“We do thematic units, like learning about fall,” Thoeny said. “We learn vocabulary words. This is what other classes are doing. It’s just in Spanish sometimes. It’s natural to them. They don’t know it’s different.”
Woodland Primary has nine kindergarten classes. Two are dual language, and those two will move up to first grade next year. School officials hope to keep the program going until students are at least in fourth grade.
Maria Rodriguez, a first-grade teacher at the school, said she’s excited to teach one of the dual-language classes next year. Even though her current class isn’t a dual-language one, Rodriguez has spent some time this year teaching her students to recite the Pledge of Allegiance in Spanish. Colvard said the program has “changed the culture of the school,” and Spanish can be heard throughout the day.
“We’ve had this phenomenon of fake Spanish being spoken by students outside of the program,” Colvard said. “That shows us that it’s cool in the building. Kids want to be involved.”
Colvard and a few others at the school are also learning Spanish, and she said students love to correct her when she mispronounces something.
“They know we’re all learning,” she said. “They see us trying. We say things in Spanish during assemblies. I’m the leading mistake maker. It shows the students it’s OK to try.”
Thoeny, Hodge and Colvard all said they see students more confident in class now, and see more interaction between students who come from households where different languages are used.
“Play is the No. 1 place you can see that interaction,” Hodge said. “They will use the language they think the other person will understand.”
Colvard said the program has led to more families being active in the school. Another big reason for that is having Thoeny and Hodge on staff.
“The moment parents know (we can speak Spanish), it’s like opening the doors,” Hodge said. “I don’t think my mom felt like the door was open.”
Thoeny was a teacher’s aid as a junior and senior at Woodland High School, and saw how speaking Spanish helped a teacher connect to more students. She studied abroad, in Costa Rica, and then taught at a migrant and seasonal head start program in Oregon where she was the only employee who spoke English.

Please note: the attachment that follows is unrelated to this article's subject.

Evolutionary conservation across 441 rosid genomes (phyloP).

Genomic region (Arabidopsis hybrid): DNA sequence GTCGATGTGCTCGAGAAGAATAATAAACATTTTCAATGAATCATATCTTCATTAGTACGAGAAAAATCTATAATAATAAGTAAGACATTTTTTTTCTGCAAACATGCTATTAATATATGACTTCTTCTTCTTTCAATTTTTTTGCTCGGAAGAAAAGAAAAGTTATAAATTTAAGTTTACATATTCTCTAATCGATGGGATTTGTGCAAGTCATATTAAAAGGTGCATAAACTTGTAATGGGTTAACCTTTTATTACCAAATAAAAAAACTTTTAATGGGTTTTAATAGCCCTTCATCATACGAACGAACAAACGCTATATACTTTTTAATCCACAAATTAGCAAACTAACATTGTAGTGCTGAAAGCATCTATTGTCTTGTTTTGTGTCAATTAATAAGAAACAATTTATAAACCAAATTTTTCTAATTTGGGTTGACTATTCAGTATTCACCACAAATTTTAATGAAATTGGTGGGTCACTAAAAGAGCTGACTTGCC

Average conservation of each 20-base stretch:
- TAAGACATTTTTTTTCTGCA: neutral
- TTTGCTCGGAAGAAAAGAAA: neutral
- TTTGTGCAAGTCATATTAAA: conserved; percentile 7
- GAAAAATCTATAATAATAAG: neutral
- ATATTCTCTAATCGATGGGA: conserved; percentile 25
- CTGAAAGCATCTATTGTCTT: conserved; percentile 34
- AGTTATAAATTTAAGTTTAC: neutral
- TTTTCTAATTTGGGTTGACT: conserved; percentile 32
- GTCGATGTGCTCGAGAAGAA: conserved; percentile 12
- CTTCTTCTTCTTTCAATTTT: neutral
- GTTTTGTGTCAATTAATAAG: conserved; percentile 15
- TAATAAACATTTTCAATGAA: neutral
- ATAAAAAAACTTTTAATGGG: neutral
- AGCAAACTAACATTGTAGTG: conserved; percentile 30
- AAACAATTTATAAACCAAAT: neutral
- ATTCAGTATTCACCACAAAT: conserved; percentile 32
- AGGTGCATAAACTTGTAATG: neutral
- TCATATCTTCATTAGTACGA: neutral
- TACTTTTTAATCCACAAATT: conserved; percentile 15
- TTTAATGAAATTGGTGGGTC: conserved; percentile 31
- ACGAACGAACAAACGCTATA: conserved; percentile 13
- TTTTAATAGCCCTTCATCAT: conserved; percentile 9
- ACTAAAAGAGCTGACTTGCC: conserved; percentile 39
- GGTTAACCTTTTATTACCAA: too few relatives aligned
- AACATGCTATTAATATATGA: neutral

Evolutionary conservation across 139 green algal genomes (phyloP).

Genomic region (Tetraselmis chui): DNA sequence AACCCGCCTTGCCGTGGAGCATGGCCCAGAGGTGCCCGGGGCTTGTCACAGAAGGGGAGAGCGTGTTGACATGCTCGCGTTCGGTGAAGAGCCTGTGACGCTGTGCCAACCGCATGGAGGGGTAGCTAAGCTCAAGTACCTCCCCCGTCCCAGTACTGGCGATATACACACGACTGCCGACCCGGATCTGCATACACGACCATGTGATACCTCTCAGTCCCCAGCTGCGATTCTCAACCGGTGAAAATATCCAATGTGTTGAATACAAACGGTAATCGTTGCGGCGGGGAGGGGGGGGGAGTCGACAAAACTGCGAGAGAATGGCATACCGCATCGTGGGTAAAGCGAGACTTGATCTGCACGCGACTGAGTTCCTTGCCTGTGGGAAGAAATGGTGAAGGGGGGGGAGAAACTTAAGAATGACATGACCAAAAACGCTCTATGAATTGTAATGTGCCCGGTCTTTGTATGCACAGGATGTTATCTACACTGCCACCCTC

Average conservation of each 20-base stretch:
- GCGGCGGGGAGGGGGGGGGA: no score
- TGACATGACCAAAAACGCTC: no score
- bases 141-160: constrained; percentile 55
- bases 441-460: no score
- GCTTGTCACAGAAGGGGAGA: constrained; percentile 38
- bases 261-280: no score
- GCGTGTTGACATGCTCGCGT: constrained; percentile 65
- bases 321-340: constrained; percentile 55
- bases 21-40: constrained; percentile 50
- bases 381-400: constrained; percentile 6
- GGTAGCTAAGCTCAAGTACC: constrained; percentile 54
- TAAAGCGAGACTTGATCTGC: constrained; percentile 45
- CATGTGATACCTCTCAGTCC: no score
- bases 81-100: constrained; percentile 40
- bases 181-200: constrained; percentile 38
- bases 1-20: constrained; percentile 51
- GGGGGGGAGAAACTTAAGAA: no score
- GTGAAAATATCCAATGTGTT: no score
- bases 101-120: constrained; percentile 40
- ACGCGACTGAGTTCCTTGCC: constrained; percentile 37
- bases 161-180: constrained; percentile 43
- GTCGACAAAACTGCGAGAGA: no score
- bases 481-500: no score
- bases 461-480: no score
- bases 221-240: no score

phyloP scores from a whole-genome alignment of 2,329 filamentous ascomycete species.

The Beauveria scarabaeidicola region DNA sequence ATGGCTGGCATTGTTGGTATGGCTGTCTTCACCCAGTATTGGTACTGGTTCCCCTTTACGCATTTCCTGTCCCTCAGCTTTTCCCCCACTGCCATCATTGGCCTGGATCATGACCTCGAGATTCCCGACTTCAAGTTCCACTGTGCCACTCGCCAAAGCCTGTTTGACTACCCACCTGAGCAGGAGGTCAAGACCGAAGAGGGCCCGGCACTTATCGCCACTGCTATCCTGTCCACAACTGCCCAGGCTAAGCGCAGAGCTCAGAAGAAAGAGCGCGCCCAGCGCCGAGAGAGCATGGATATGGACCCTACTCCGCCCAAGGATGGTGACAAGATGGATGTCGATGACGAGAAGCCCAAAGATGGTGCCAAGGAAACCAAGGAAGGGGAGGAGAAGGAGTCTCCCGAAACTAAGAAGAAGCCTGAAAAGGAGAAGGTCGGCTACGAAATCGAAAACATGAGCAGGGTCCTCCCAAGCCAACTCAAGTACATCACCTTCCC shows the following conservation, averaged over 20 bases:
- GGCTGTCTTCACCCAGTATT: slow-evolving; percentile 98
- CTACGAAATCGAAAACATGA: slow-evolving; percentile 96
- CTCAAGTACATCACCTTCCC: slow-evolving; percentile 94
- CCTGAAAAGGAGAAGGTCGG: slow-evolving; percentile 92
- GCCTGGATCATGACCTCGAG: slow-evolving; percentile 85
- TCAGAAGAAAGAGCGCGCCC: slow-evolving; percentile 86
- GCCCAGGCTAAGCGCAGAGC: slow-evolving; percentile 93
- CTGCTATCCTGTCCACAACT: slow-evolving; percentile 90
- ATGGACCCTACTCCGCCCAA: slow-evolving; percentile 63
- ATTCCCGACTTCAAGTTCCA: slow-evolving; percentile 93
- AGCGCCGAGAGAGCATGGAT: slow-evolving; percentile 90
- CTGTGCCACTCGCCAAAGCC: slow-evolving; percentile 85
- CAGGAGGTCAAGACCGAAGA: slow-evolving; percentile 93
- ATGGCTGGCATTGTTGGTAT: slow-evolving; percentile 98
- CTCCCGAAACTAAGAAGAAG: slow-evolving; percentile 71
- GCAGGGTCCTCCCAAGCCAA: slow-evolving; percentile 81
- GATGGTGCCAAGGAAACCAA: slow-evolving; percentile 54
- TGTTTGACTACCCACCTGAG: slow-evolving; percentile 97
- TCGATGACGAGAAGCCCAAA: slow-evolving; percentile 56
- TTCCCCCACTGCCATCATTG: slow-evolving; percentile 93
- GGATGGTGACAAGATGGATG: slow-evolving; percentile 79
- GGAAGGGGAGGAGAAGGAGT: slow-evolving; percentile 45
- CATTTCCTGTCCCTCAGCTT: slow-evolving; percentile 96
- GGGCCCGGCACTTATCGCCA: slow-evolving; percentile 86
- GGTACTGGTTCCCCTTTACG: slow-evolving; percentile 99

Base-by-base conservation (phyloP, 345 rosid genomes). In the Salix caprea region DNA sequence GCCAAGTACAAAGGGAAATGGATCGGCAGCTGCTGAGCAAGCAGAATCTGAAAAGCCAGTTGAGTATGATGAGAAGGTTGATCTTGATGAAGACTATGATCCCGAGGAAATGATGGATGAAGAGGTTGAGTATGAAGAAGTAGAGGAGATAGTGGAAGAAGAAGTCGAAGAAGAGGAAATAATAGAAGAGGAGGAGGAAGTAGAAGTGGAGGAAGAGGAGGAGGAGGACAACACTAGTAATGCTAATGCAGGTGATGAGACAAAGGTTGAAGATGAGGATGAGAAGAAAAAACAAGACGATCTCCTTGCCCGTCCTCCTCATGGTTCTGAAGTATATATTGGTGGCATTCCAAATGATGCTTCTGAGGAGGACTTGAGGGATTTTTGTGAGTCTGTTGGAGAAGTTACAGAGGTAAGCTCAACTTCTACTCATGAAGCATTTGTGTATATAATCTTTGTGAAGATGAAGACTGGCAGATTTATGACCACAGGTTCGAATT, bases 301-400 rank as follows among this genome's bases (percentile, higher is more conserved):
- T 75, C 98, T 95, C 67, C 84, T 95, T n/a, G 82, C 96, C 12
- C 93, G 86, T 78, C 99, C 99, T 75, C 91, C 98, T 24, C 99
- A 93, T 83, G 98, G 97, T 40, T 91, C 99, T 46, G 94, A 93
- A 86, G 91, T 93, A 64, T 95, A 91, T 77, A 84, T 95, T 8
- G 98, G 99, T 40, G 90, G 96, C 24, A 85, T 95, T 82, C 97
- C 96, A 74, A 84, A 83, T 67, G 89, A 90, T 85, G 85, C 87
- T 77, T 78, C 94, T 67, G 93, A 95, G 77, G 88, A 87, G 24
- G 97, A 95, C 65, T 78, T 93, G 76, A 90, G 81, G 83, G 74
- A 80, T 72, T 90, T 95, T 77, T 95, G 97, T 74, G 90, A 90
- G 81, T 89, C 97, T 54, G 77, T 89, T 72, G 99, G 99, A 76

“People trust Jill,” Colvard said. “People were willing to go on this ride with us because of her longevity in Woodland. It helped. It got us over some obstacles.”
Colvard said Hodge was hired for her teaching skills, and has been a “real gift” to the school because of not just her ability in the classroom but also her background.
“I can’t have a lens on something I haven’t experienced,” Colvard said. “You’ve got to have someone who connects not just to the language, but to the culture.”
Hodge helped the school avoid some controversy earlier this year when parents were coming into school for an information night. Shortly before the session, someone noticed there wasn’t any translation of the materials that were going to be handed out. The school’s translators weren’t around, so Hodge jumped in to translate, even calling her mom for help.
Colvard asked Hodge what the parents would think if they were handed a translated document separate from the other materials. Hodge said parents would know it was an afterthought, and it would be a big deal. They rushed to get it translated and printed up properly with the other materials.
“What we’re doing is making sure all students feel like their language is valued,” Hodge said. “We want them to see themselves in the classroom. They can see their families, and their experiences.”